Surprise, it’s a Monday post! We’re doing an experiment for the next couple of weeks by adding in some bite-size posts about books, shows we’re watching, products we’re into, or just whatever we’re thinking and talking about. Is there something you’d like to hear about or discuss? Let us know in the comments.
Have you seen the British mini-series Happy Valley? It’s a smart, character-driven crime drama with strong women in lead roles, including the greatest TV cop ever. We’re hooked! The first two seasons are available to stream on Netflix. What are you watching these days?
It’s been a long time coming, but our new master bedroom is done! If you recall, the room is tiny, full of sloped ceilings, tricky angles, and little eaves. If you want to revisit the plans and progress for this room you’ll find them here, here, here, here and here, but suffice it to say this has been a slog. Seeing these before and after shots gives me a proud sense of achievement. Let’s get into it!
Looking from the doorway into the room, before:
Looking back toward the doorway and closet, before:
And finally the closet eave, before:
And the closet eave, after:
Ahhhhh, so fresh and clean and, best of all, functional! The closet easily houses both of our wardrobes, and a few of the drawers are even still empty (once this baby makes his debut (in approx. 47 days, not that I’m counting) bring on the fall fashion!).
One of the best things about the closet is the simple brass hardware on the sliding closet doors and drawers.
Here’s the view from the closet looking back toward the bed:
Those of you who’ve followed these chronicles might remember that I had my heart set on an indigo upholstered bed from Serena and Lily. I ordered it, and then I waited, and waited, and waited. Seven months later, the bed still hadn’t arrived, and I started looking for alternatives. This bed from CB2 appealed to me because of its small size and simple shape. I posted a plea for input, and that very day I got an email from Serena and Lily saying that the bed was in production and would ship a few days later! But after getting great feedback from you, dear readers, and after several calls to Katie in which she design and life-coached me, I cancelled the order for the Serena and Lily bed. The CB2 bed got the rose, and like Trista and Ryan Sutter, I’ve never looked back.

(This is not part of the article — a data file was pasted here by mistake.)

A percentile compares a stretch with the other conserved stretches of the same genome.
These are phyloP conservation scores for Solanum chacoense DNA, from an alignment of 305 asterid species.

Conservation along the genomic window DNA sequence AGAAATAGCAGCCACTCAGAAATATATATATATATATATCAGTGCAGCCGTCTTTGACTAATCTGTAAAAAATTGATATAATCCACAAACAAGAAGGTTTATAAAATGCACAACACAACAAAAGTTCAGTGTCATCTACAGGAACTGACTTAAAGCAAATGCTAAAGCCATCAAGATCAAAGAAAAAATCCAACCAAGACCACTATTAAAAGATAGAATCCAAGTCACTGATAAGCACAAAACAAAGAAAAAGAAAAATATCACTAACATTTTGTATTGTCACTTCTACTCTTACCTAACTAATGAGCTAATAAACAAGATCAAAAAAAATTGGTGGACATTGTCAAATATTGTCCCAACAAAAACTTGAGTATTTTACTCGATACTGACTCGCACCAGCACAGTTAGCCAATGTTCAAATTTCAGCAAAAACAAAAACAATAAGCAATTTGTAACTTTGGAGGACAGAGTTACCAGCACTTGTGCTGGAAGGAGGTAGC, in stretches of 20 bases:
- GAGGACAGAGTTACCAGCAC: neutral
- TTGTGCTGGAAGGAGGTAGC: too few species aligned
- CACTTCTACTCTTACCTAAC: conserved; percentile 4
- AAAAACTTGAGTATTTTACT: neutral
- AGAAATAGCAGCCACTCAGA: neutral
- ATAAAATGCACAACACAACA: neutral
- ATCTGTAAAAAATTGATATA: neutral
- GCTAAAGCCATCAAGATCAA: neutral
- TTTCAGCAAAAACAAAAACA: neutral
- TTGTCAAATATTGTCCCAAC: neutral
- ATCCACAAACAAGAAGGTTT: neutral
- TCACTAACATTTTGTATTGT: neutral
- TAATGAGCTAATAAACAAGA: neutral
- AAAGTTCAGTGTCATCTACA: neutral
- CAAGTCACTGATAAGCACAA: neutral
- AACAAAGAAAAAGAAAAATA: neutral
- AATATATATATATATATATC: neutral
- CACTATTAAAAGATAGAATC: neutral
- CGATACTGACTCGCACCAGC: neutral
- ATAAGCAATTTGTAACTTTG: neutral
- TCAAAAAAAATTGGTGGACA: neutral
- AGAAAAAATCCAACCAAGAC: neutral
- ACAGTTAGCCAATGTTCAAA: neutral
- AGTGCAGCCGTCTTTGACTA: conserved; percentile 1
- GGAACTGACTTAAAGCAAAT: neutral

I’m so glad I went this route. The Serena and Lily bed is beautiful, but the reality of this room is that with the angled ceiling, the paneling, and all of the nooks and mullioned windows, there is a lot going on in here before you even begin to talk about color. As it is now, the subtle palette of mostly white and off-white, with touches of peach, indigo, and deep teal green gives it a quiet, restful, and slightly unstudied look that I love.
In its naked form, the CB2 bed was a little too masculine for me so I layered my antique piano shawl over the headboard. I love the way the inverted triangle mirrors the triangle shaped ceiling above, and that it adds a quiet dash of romance.
Once during this long process I googled “feng shui bedroom” and learned that a bed (1) should never be under a window, (2) should never face a door, and (3) should never be under a sloped ceiling. Check, check, and check. Despite breaking all the feng shui rules, I find this set up restful and comfortable. My side of the bed is under the sloped ceiling, and I was worried about hitting my head or having to stoop uncomfortably every time I crawl into bed, but so far, even with pregnancy-induced limited mobility, it hasn’t been a problem at all.
The bed faces this over-sized mirror and bench. The mirror isn’t so low that we stare at ourselves from bed, but it’s the perfect height to reflect the view out the window behind our heads. It gives us the feeling of gazing at the trees and sky, and also functions well as a close-to full-length mirror.
In the other eave I made a nursing command station. Eventually I think we’ll build a hinged window seat with storage below for linens, but for the foreseeable future me and my boobs will be right here.
So there you have it! I’ll be sharing more details in upcoming posts, but for now here are sources:
In my last post I shared the reasoning behind our decision to sell our pretty red house and move back into the much smaller – and decidedly less pretty – ranch house we’d been renting out. The decision continues to feel like a good one; it’s fun to be making lots of plans, both short and long term.
It’s a little terrifying to show ‘before’ photos without any palate-cleansing ‘after’ photos to follow them up. But this is gonna be a process, folks, and you’re going to start right here at the beginning with me. Just you, me, and that boob light that greets you right when you walk in the front door.